Start-up fights housing crisis by using recycled plastic to 3D-print thousands of tiny homes
What a brilliant idea.
D.G. Sciortino

What if you could solve the plastic problem and affordable housing problem at the same time?

Azure Printed Homes, a Los Angeles-based startup, might have a solution.

Their 3-D printed accessory dwelling units (ADUs) are built using recycled plastic and fiberglass and are 30 percent cheaper to build than “traditional construction methods.”

They can also be built 70 percent faster. Azure offers the backyard studio dwelling,” which can also serve as a home office, studio, gaming room, workout room, or recording studio.

The studio unit is 120 sq. ft. and will run you $24,000.

They also offer a studio bedroom, one bedroom, or two bedroom accessory dwelling units complete with their own bathroom and kitchen.

Some even have their own laundry room and utility closet. These could be used as rented apartments or guest houses.

Azure’s 3D printed living spaces range in price from $39,000 for a 180 sq. ft. space to $199,000 for a 900 sq. ft. space.

“They can add and take away as much glass or solid wall as they choose,” Azure co-founder Ross Maguire told Spectrum News 1. “They can add windows, doors where they choose.”

The units are currently on preorder as the company ramps up production.

About 60 percent of the printing material used to create the house is a waterproof plastic polymer similar to the ones that come from plastic bottles or food packaging.

They hope to use post-consumer plastic in the future. It isn’t clear whether they are currently generating new plastic

“Our supply chain should never be short in our lifetime,” Maguire told Yahoo Finance.

Concrete is typically used in the 3-D home printing process, but Azure says their methods are cheaper and better for the environment.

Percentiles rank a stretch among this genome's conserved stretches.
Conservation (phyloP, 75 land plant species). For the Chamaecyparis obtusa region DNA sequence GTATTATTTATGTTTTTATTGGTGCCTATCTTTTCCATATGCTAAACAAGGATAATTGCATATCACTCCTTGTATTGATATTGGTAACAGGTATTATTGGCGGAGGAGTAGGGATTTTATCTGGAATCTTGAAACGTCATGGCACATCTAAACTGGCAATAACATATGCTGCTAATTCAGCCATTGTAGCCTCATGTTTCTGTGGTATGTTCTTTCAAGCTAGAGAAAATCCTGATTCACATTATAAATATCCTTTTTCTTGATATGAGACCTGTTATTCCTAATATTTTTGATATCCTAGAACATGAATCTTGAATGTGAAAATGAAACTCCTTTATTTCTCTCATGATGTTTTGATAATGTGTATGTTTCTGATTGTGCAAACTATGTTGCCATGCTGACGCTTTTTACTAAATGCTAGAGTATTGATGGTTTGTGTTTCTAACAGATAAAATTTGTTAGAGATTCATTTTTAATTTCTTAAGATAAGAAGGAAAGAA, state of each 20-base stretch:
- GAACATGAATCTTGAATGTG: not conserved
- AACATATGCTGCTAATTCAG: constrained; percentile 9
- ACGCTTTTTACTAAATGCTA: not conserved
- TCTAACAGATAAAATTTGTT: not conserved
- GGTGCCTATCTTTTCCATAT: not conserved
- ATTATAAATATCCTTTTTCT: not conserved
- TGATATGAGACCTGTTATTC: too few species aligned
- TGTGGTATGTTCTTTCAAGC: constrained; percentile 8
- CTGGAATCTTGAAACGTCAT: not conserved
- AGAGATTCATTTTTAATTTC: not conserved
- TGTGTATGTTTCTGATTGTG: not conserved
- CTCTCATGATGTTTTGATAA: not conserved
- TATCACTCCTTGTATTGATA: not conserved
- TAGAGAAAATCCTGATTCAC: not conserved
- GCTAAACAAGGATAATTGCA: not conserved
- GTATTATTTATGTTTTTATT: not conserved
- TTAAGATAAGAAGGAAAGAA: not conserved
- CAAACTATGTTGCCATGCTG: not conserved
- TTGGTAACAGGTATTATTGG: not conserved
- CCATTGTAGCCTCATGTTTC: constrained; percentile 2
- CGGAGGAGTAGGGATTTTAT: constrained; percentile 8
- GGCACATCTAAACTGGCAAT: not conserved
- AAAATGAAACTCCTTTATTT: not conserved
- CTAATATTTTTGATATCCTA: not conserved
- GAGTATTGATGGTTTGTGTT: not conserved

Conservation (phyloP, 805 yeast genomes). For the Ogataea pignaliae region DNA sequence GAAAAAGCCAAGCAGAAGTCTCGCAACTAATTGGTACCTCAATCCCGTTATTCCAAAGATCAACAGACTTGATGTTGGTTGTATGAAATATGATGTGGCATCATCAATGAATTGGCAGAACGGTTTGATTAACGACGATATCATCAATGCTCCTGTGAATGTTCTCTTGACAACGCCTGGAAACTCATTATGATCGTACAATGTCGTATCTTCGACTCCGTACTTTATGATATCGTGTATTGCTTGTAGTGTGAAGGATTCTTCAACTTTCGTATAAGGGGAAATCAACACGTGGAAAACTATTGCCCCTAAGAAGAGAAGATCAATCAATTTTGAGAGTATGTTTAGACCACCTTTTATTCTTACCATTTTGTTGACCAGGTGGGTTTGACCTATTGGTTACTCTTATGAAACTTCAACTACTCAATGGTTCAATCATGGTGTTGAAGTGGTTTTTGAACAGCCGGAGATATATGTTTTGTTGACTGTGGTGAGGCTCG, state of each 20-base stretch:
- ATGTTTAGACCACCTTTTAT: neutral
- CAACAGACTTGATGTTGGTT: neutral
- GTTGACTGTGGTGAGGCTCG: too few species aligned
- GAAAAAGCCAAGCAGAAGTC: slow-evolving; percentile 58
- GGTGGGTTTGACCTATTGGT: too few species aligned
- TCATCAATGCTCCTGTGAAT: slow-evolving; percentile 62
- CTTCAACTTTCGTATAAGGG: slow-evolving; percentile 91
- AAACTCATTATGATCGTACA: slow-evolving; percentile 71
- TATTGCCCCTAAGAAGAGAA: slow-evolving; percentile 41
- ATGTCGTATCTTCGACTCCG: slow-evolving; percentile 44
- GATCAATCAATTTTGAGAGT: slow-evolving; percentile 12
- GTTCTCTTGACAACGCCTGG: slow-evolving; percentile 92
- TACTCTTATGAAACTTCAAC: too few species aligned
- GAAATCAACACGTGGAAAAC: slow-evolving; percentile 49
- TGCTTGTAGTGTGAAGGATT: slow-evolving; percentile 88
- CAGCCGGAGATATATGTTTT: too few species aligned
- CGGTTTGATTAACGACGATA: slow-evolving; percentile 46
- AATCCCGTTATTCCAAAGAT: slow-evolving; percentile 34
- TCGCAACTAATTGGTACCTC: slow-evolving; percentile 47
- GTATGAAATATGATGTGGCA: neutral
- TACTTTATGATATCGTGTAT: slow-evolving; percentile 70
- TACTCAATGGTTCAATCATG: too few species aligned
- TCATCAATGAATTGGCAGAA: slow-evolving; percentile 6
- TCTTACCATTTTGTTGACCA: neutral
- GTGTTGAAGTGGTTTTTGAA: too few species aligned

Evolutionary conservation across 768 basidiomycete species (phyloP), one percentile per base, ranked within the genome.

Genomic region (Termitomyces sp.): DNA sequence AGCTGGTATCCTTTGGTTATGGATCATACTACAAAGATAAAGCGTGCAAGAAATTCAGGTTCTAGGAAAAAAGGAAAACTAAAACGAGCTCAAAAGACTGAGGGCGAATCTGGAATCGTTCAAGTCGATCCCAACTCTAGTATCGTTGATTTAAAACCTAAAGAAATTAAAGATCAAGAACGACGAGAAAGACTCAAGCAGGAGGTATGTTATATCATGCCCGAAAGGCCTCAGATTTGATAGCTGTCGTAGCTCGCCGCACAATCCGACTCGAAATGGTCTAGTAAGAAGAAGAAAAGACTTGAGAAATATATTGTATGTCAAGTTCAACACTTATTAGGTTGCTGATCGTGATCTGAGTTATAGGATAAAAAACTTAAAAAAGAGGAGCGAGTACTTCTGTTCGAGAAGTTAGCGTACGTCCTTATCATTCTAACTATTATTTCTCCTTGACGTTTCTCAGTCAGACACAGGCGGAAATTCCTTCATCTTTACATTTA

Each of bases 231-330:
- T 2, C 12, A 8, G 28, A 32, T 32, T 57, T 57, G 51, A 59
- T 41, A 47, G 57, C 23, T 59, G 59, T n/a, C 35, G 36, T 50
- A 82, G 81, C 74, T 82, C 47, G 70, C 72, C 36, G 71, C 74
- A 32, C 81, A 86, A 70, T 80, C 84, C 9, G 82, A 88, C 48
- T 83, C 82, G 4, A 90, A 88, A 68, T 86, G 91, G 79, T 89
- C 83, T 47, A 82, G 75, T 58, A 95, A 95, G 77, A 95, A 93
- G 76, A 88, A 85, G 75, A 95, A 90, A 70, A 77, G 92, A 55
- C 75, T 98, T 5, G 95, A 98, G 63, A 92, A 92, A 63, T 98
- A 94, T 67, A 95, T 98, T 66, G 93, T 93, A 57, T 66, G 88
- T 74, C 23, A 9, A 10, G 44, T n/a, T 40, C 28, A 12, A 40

“The construction sector is the largest global consumer of raw materials, responsible for approximately 11 percent of the world’s total carbon emissions. Our responsibility to our customers and to future generations is to use the most sustainable practices imaginable,” Maguire said, according to Gizmodo. ““We have created production efficiencies not only by capitalising on the advances in 3D printing but by creating a design and process that is completed in only 20 hours.”

Each Azure home is installed over a built foundation and has hookups for utilities.

“When compared with conventional construction, we produce the entire structural skeleton, the exterior sheathing, the water control barrier, the exterior finish, the passageways for utilities, and the grounding for interior finishes, in a fraction of the time and cost. By revolutionising a new age of home building with our sustainable, automated and exact production processes, we see a very, very exciting future ahead,” Maguire said.

Customers can order and customize their homes on Azure’s websites.

It can arrive within two weeks almost 99 percent completed.

“3D printing is a more efficient way of building and it should only get better as we develop the processes, technology, and materials further,” Maguire said. “I can only see it becoming more and more prominent in [construction] as we move forward.”

Learn more about Azure’s ADU homes below.

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By D.G. Sciortino
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D.G. is a contributing writer in Shareably. She's based in Connecticut and can be reached at [email protected]